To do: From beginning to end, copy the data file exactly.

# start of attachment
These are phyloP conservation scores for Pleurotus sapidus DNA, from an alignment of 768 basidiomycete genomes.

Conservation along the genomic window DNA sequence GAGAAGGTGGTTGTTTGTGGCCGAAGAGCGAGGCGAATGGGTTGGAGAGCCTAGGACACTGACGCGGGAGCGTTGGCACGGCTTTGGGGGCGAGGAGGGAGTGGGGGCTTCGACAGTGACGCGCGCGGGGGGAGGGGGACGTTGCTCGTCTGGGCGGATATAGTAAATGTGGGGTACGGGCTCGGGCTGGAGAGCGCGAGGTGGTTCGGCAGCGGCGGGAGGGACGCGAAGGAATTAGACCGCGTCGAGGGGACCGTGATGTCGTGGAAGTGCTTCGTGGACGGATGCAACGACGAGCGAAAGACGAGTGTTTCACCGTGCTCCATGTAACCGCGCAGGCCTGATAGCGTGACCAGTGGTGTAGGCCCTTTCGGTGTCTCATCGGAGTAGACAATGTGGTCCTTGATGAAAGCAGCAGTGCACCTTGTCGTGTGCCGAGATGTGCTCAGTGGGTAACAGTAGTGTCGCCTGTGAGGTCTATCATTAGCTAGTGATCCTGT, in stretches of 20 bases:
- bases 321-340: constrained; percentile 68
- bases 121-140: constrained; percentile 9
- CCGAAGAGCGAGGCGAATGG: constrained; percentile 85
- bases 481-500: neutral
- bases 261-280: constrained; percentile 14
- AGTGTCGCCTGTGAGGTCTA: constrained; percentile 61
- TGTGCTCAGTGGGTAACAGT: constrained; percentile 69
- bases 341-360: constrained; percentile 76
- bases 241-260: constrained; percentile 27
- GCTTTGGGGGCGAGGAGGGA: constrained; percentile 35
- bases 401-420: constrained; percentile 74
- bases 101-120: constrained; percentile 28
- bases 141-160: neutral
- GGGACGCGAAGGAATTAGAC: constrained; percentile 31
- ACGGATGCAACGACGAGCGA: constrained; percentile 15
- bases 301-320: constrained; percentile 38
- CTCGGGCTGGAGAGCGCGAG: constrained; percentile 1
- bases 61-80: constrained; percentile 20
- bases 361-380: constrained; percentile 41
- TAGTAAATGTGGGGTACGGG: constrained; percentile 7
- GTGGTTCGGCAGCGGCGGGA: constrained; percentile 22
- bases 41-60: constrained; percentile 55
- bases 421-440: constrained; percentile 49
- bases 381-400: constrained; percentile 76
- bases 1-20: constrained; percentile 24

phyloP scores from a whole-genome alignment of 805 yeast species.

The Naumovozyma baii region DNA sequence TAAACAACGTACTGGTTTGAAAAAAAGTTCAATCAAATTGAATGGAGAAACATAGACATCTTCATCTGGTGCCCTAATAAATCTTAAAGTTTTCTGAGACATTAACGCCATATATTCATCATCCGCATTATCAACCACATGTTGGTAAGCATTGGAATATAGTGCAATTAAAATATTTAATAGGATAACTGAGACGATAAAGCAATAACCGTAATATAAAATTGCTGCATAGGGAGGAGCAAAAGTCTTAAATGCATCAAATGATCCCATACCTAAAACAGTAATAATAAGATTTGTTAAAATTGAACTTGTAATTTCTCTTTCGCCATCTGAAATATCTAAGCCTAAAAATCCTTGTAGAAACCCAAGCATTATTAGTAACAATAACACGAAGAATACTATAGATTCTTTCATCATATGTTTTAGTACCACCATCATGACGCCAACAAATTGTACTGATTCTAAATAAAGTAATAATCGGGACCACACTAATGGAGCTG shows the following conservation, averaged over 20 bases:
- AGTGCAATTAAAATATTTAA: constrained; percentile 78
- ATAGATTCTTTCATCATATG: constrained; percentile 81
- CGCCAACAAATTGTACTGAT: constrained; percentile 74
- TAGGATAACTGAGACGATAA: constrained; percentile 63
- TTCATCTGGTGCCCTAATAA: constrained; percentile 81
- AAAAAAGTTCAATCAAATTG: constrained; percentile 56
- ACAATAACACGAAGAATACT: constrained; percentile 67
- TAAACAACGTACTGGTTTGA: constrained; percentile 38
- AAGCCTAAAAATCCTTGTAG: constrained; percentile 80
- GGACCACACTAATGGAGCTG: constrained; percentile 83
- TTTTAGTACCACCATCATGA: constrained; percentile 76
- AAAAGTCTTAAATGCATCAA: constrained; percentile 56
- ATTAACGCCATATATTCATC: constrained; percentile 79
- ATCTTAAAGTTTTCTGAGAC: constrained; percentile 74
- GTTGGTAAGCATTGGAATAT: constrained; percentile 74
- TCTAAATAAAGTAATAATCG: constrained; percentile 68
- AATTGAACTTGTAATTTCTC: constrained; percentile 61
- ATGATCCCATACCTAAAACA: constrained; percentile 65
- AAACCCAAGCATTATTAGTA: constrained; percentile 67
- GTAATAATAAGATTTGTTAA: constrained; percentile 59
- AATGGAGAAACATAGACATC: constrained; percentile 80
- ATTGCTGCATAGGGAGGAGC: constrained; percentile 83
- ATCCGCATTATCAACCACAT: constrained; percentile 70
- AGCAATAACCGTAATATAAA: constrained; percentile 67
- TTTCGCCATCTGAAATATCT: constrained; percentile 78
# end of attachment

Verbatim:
These are phyloP conservation scores for Pleurotus sapidus DNA, from an alignment of 768 basidiomycete genomes.

Conservation along the genomic window DNA sequence GAGAAGGTGGTTGTTTGTGGCCGAAGAGCGAGGCGAATGGGTTGGAGAGCCTAGGACACTGACGCGGGAGCGTTGGCACGGCTTTGGGGGCGAGGAGGGAGTGGGGGCTTCGACAGTGACGCGCGCGGGGGGAGGGGGACGTTGCTCGTCTGGGCGGATATAGTAAATGTGGGGTACGGGCTCGGGCTGGAGAGCGCGAGGTGGTTCGGCAGCGGCGGGAGGGACGCGAAGGAATTAGACCGCGTCGAGGGGACCGTGATGTCGTGGAAGTGCTTCGTGGACGGATGCAACGACGAGCGAAAGACGAGTGTTTCACCGTGCTCCATGTAACCGCGCAGGCCTGATAGCGTGACCAGTGGTGTAGGCCCTTTCGGTGTCTCATCGGAGTAGACAATGTGGTCCTTGATGAAAGCAGCAGTGCACCTTGTCGTGTGCCGAGATGTGCTCAGTGGGTAACAGTAGTGTCGCCTGTGAGGTCTATCATTAGCTAGTGATCCTGT, in stretches of 20 bases:
- bases 321-340: constrained; percentile 68
- bases 121-140: constrained; percentile 9
- CCGAAGAGCGAGGCGAATGG: constrained; percentile 85
- bases 481-500: neutral
- bases 261-280: constrained; percentile 14
- AGTGTCGCCTGTGAGGTCTA: constrained; percentile 61
- TGTGCTCAGTGGGTAACAGT: constrained; percentile 69
- bases 341-360: constrained; percentile 76
- bases 241-260: constrained; percentile 27
- GCTTTGGGGGCGAGGAGGGA: constrained; percentile 35
- bases 401-420: constrained; percentile 74
- bases 101-120: constrained; percentile 28
- bases 141-160: neutral
- GGGACGCGAAGGAATTAGAC: constrained; percentile 31
- ACGGATGCAACGACGAGCGA: constrained; percentile 15
- bases 301-320: constrained; percentile 38
- CTCGGGCTGGAGAGCGCGAG: constrained; percentile 1
- bases 61-80: constrained; percentile 20
- bases 361-380: constrained; percentile 41
- TAGTAAATGTGGGGTACGGG: constrained; percentile 7
- GTGGTTCGGCAGCGGCGGGA: constrained; percentile 22
- bases 41-60: constrained; percentile 55
- bases 421-440: constrained; percentile 49
- bases 381-400: constrained; percentile 76
- bases 1-20: constrained; percentile 24

phyloP scores from a whole-genome alignment of 805 yeast species.

The Naumovozyma baii region DNA sequence TAAACAACGTACTGGTTTGAAAAAAAGTTCAATCAAATTGAATGGAGAAACATAGACATCTTCATCTGGTGCCCTAATAAATCTTAAAGTTTTCTGAGACATTAACGCCATATATTCATCATCCGCATTATCAACCACATGTTGGTAAGCATTGGAATATAGTGCAATTAAAATATTTAATAGGATAACTGAGACGATAAAGCAATAACCGTAATATAAAATTGCTGCATAGGGAGGAGCAAAAGTCTTAAATGCATCAAATGATCCCATACCTAAAACAGTAATAATAAGATTTGTTAAAATTGAACTTGTAATTTCTCTTTCGCCATCTGAAATATCTAAGCCTAAAAATCCTTGTAGAAACCCAAGCATTATTAGTAACAATAACACGAAGAATACTATAGATTCTTTCATCATATGTTTTAGTACCACCATCATGACGCCAACAAATTGTACTGATTCTAAATAAAGTAATAATCGGGACCACACTAATGGAGCTG shows the following conservation, averaged over 20 bases:
- AGTGCAATTAAAATATTTAA: constrained; percentile 78
- ATAGATTCTTTCATCATATG: constrained; percentile 81
- CGCCAACAAATTGTACTGAT: constrained; percentile 74
- TAGGATAACTGAGACGATAA: constrained; percentile 63
- TTCATCTGGTGCCCTAATAA: constrained; percentile 81
- AAAAAAGTTCAATCAAATTG: constrained; percentile 56
- ACAATAACACGAAGAATACT: constrained; percentile 67
- TAAACAACGTACTGGTTTGA: constrained; percentile 38
- AAGCCTAAAAATCCTTGTAG: constrained; percentile 80
- GGACCACACTAATGGAGCTG: constrained; percentile 83
- TTTTAGTACCACCATCATGA: constrained; percentile 76
- AAAAGTCTTAAATGCATCAA: constrained; percentile 56
- ATTAACGCCATATATTCATC: constrained; percentile 79
- ATCTTAAAGTTTTCTGAGAC: constrained; percentile 74
- GTTGGTAAGCATTGGAATAT: constrained; percentile 74
- TCTAAATAAAGTAATAATCG: constrained; percentile 68
- AATTGAACTTGTAATTTCTC: constrained; percentile 61
- ATGATCCCATACCTAAAACA: constrained; percentile 65
- AAACCCAAGCATTATTAGTA: constrained; percentile 67
- GTAATAATAAGATTTGTTAA: constrained; percentile 59
- AATGGAGAAACATAGACATC: constrained; percentile 80
- ATTGCTGCATAGGGAGGAGC: constrained; percentile 83
- ATCCGCATTATCAACCACAT: constrained; percentile 70
- AGCAATAACCGTAATATAAA: constrained; percentile 67
- TTTCGCCATCTGAAATATCT: constrained; percentile 78